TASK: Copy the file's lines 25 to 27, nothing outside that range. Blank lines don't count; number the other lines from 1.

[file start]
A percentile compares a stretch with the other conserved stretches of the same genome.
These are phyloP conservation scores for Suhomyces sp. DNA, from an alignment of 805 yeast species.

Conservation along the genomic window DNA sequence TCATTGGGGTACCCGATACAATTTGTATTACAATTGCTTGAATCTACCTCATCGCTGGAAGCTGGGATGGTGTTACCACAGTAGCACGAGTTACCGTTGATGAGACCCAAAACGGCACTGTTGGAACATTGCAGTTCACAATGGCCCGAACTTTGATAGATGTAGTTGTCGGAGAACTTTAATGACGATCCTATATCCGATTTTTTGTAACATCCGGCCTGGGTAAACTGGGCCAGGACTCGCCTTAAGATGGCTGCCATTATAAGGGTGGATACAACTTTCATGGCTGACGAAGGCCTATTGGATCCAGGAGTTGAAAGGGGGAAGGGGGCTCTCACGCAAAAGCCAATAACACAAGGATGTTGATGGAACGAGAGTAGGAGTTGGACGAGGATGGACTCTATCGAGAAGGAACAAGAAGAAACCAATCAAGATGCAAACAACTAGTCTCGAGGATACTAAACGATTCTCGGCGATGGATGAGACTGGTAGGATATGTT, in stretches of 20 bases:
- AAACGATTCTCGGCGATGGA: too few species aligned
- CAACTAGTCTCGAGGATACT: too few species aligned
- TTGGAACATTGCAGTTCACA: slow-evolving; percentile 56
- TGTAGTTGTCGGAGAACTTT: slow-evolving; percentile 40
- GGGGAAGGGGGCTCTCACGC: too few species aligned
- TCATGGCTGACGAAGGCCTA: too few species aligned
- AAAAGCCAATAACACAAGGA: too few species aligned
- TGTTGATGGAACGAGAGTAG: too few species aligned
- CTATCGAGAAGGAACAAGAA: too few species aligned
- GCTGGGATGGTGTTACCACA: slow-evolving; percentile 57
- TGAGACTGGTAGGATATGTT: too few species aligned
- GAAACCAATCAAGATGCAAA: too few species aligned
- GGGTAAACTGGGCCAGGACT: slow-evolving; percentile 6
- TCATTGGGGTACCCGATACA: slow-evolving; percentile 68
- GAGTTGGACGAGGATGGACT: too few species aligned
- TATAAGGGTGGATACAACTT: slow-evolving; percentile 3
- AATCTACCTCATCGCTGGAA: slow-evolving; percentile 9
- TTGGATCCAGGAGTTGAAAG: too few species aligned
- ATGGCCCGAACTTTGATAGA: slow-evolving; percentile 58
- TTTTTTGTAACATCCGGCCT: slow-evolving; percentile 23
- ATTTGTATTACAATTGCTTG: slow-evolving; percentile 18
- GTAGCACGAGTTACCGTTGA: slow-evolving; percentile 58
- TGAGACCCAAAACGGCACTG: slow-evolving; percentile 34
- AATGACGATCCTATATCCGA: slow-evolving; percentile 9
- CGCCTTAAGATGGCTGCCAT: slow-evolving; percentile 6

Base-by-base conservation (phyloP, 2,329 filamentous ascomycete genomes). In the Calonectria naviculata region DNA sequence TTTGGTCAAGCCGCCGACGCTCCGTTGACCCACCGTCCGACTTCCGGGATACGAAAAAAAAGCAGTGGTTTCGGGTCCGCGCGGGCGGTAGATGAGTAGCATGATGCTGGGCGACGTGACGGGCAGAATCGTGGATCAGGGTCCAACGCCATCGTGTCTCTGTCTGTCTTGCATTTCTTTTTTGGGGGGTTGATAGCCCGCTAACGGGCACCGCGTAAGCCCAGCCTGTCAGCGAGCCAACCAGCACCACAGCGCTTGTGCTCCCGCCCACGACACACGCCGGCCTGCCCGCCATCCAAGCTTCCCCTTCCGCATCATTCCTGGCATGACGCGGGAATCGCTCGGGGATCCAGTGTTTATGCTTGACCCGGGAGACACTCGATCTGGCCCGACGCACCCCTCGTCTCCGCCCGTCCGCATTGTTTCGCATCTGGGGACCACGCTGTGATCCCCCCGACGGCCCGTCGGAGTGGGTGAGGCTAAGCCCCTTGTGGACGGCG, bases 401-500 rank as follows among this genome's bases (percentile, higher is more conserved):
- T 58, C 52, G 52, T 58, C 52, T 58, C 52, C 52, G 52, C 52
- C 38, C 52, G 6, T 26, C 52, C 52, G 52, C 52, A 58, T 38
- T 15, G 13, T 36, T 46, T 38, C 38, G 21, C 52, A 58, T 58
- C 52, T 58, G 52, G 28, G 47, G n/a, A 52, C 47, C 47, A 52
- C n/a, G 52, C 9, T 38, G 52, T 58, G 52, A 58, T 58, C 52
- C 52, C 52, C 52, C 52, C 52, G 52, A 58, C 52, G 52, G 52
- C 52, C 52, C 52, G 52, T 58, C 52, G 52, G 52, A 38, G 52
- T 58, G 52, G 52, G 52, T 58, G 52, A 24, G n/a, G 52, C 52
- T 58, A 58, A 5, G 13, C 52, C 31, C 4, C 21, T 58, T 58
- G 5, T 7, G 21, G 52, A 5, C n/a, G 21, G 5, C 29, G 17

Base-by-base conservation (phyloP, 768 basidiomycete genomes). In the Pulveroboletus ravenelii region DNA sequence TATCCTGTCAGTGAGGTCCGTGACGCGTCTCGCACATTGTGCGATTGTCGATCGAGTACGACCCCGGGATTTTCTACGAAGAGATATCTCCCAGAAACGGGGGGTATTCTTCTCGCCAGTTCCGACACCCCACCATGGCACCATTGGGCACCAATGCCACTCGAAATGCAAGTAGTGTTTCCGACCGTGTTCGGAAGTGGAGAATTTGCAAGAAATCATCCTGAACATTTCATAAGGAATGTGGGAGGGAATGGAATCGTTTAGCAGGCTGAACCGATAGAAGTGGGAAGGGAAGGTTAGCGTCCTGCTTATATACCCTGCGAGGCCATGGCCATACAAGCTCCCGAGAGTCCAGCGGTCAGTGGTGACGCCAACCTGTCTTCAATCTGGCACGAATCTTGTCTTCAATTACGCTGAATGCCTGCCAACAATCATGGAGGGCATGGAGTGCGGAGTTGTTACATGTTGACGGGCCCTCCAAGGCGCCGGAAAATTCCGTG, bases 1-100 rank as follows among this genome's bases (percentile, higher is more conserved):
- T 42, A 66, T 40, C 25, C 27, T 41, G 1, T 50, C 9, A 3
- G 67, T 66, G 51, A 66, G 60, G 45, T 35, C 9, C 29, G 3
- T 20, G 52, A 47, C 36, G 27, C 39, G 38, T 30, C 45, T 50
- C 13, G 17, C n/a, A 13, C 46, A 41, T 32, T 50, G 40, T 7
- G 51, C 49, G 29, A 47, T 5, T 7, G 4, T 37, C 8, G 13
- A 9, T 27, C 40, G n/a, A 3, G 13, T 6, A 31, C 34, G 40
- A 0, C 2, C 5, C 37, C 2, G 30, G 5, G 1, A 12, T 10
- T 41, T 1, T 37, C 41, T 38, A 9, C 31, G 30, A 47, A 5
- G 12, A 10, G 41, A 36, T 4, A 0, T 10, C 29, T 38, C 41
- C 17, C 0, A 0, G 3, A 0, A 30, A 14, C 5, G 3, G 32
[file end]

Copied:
- GTAGCACGAGTTACCGTTGA: slow-evolving; percentile 58
- TGAGACCCAAAACGGCACTG: slow-evolving; percentile 34
- AATGACGATCCTATATCCGA: slow-evolving; percentile 9